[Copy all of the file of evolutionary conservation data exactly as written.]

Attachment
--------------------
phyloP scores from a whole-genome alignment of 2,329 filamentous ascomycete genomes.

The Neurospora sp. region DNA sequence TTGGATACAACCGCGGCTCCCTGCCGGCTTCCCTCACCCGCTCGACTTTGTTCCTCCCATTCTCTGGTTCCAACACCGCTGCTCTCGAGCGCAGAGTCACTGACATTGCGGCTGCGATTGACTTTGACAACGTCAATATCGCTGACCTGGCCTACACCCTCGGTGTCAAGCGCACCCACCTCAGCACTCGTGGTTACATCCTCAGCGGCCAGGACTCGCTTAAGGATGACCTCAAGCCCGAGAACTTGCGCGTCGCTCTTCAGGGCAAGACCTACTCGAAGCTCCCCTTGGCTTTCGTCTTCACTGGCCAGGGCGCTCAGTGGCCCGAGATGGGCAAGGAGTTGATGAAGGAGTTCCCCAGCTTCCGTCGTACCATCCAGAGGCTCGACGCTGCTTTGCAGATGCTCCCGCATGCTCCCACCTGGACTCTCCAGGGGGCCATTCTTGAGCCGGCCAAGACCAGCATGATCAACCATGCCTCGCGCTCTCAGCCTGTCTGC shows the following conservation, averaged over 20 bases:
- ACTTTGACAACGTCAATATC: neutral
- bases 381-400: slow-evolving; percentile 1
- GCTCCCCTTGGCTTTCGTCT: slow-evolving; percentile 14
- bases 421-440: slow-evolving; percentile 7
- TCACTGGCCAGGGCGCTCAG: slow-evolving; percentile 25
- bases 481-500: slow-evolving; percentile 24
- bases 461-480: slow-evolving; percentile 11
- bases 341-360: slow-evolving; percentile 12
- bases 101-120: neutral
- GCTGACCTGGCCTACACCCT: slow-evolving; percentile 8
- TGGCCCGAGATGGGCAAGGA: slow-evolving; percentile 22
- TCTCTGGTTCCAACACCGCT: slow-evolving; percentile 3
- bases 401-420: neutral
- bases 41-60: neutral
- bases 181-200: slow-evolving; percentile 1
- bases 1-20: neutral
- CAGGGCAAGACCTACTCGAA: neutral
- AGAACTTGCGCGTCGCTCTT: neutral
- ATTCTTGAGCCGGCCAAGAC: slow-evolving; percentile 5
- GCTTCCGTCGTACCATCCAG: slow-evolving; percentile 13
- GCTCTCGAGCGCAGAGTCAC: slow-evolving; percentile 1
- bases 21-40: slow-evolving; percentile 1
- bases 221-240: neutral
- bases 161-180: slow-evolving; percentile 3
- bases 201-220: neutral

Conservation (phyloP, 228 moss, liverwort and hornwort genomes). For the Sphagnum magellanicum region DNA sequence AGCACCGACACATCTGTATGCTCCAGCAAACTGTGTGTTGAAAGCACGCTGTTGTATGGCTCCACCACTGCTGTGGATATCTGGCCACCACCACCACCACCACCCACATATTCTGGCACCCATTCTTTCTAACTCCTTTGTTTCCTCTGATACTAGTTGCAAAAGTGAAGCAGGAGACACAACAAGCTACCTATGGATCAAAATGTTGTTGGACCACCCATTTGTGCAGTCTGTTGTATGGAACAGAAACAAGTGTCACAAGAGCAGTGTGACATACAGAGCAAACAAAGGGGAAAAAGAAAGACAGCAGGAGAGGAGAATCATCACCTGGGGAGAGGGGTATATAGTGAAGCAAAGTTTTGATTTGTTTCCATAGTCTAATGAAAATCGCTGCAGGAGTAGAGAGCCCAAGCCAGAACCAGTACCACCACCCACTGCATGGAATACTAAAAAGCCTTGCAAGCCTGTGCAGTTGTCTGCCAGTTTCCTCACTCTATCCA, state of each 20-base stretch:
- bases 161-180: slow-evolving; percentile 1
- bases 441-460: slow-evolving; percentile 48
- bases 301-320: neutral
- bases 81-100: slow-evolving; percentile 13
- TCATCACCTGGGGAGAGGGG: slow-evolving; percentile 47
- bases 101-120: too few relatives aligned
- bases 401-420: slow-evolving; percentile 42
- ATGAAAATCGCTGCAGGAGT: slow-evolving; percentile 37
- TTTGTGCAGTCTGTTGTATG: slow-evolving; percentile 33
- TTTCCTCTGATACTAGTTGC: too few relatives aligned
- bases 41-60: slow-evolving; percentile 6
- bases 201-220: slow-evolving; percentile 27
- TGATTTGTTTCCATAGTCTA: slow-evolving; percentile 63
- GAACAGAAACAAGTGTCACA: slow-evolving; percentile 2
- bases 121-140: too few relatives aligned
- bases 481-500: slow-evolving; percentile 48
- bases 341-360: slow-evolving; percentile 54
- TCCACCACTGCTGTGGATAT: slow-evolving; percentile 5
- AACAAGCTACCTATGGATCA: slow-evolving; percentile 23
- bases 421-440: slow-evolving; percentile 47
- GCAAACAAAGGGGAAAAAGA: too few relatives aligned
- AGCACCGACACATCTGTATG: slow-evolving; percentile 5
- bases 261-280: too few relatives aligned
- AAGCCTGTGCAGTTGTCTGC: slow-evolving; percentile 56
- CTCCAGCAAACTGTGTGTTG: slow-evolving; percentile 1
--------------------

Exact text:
phyloP scores from a whole-genome alignment of 2,329 filamentous ascomycete genomes.

The Neurospora sp. region DNA sequence TTGGATACAACCGCGGCTCCCTGCCGGCTTCCCTCACCCGCTCGACTTTGTTCCTCCCATTCTCTGGTTCCAACACCGCTGCTCTCGAGCGCAGAGTCACTGACATTGCGGCTGCGATTGACTTTGACAACGTCAATATCGCTGACCTGGCCTACACCCTCGGTGTCAAGCGCACCCACCTCAGCACTCGTGGTTACATCCTCAGCGGCCAGGACTCGCTTAAGGATGACCTCAAGCCCGAGAACTTGCGCGTCGCTCTTCAGGGCAAGACCTACTCGAAGCTCCCCTTGGCTTTCGTCTTCACTGGCCAGGGCGCTCAGTGGCCCGAGATGGGCAAGGAGTTGATGAAGGAGTTCCCCAGCTTCCGTCGTACCATCCAGAGGCTCGACGCTGCTTTGCAGATGCTCCCGCATGCTCCCACCTGGACTCTCCAGGGGGCCATTCTTGAGCCGGCCAAGACCAGCATGATCAACCATGCCTCGCGCTCTCAGCCTGTCTGC shows the following conservation, averaged over 20 bases:
- ACTTTGACAACGTCAATATC: neutral
- bases 381-400: slow-evolving; percentile 1
- GCTCCCCTTGGCTTTCGTCT: slow-evolving; percentile 14
- bases 421-440: slow-evolving; percentile 7
- TCACTGGCCAGGGCGCTCAG: slow-evolving; percentile 25
- bases 481-500: slow-evolving; percentile 24
- bases 461-480: slow-evolving; percentile 11
- bases 341-360: slow-evolving; percentile 12
- bases 101-120: neutral
- GCTGACCTGGCCTACACCCT: slow-evolving; percentile 8
- TGGCCCGAGATGGGCAAGGA: slow-evolving; percentile 22
- TCTCTGGTTCCAACACCGCT: slow-evolving; percentile 3
- bases 401-420: neutral
- bases 41-60: neutral
- bases 181-200: slow-evolving; percentile 1
- bases 1-20: neutral
- CAGGGCAAGACCTACTCGAA: neutral
- AGAACTTGCGCGTCGCTCTT: neutral
- ATTCTTGAGCCGGCCAAGAC: slow-evolving; percentile 5
- GCTTCCGTCGTACCATCCAG: slow-evolving; percentile 13
- GCTCTCGAGCGCAGAGTCAC: slow-evolving; percentile 1
- bases 21-40: slow-evolving; percentile 1
- bases 221-240: neutral
- bases 161-180: slow-evolving; percentile 3
- bases 201-220: neutral

Conservation (phyloP, 228 moss, liverwort and hornwort genomes). For the Sphagnum magellanicum region DNA sequence AGCACCGACACATCTGTATGCTCCAGCAAACTGTGTGTTGAAAGCACGCTGTTGTATGGCTCCACCACTGCTGTGGATATCTGGCCACCACCACCACCACCACCCACATATTCTGGCACCCATTCTTTCTAACTCCTTTGTTTCCTCTGATACTAGTTGCAAAAGTGAAGCAGGAGACACAACAAGCTACCTATGGATCAAAATGTTGTTGGACCACCCATTTGTGCAGTCTGTTGTATGGAACAGAAACAAGTGTCACAAGAGCAGTGTGACATACAGAGCAAACAAAGGGGAAAAAGAAAGACAGCAGGAGAGGAGAATCATCACCTGGGGAGAGGGGTATATAGTGAAGCAAAGTTTTGATTTGTTTCCATAGTCTAATGAAAATCGCTGCAGGAGTAGAGAGCCCAAGCCAGAACCAGTACCACCACCCACTGCATGGAATACTAAAAAGCCTTGCAAGCCTGTGCAGTTGTCTGCCAGTTTCCTCACTCTATCCA, state of each 20-base stretch:
- bases 161-180: slow-evolving; percentile 1
- bases 441-460: slow-evolving; percentile 48
- bases 301-320: neutral
- bases 81-100: slow-evolving; percentile 13
- TCATCACCTGGGGAGAGGGG: slow-evolving; percentile 47
- bases 101-120: too few relatives aligned
- bases 401-420: slow-evolving; percentile 42
- ATGAAAATCGCTGCAGGAGT: slow-evolving; percentile 37
- TTTGTGCAGTCTGTTGTATG: slow-evolving; percentile 33
- TTTCCTCTGATACTAGTTGC: too few relatives aligned
- bases 41-60: slow-evolving; percentile 6
- bases 201-220: slow-evolving; percentile 27
- TGATTTGTTTCCATAGTCTA: slow-evolving; percentile 63
- GAACAGAAACAAGTGTCACA: slow-evolving; percentile 2
- bases 121-140: too few relatives aligned
- bases 481-500: slow-evolving; percentile 48
- bases 341-360: slow-evolving; percentile 54
- TCCACCACTGCTGTGGATAT: slow-evolving; percentile 5
- AACAAGCTACCTATGGATCA: slow-evolving; percentile 23
- bases 421-440: slow-evolving; percentile 47
- GCAAACAAAGGGGAAAAAGA: too few relatives aligned
- AGCACCGACACATCTGTATG: slow-evolving; percentile 5
- bases 261-280: too few relatives aligned
- AAGCCTGTGCAGTTGTCTGC: slow-evolving; percentile 56
- CTCCAGCAAACTGTGTGTTG: slow-evolving; percentile 1